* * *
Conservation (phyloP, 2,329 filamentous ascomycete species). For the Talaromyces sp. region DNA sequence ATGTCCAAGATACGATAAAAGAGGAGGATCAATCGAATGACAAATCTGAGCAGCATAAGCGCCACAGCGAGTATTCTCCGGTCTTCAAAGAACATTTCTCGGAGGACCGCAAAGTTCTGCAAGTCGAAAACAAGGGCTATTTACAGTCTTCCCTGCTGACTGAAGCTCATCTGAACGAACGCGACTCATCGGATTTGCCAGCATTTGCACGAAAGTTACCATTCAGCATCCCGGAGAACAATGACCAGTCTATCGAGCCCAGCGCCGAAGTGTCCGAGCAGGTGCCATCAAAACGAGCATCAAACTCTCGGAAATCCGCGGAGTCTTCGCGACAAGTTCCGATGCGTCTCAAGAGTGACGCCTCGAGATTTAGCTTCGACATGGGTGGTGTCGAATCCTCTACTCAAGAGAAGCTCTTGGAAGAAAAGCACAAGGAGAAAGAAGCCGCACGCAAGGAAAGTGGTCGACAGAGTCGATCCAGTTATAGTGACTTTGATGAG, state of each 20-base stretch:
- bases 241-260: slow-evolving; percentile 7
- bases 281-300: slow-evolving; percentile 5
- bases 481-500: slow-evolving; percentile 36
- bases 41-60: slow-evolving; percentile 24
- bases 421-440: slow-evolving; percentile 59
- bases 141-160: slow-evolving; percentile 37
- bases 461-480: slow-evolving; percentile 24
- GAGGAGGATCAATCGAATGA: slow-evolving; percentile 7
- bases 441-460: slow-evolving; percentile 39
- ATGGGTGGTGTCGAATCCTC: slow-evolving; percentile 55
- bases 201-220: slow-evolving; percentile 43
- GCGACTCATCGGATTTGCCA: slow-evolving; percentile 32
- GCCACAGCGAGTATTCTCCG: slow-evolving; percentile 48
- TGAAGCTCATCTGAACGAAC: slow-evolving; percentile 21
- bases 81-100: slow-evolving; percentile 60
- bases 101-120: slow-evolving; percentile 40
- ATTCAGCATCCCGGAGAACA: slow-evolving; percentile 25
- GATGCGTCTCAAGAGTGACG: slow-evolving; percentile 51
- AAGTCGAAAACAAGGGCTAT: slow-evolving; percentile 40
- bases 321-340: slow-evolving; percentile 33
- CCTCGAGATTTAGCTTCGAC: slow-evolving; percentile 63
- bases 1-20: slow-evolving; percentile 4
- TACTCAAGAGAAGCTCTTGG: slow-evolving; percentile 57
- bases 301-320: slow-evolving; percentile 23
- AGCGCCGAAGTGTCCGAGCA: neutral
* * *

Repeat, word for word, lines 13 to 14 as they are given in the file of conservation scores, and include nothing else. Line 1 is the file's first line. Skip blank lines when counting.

- GCGACTCATCGGATTTGCCA: slow-evolving; percentile 32
- GCCACAGCGAGTATTCTCCG: slow-evolving; percentile 48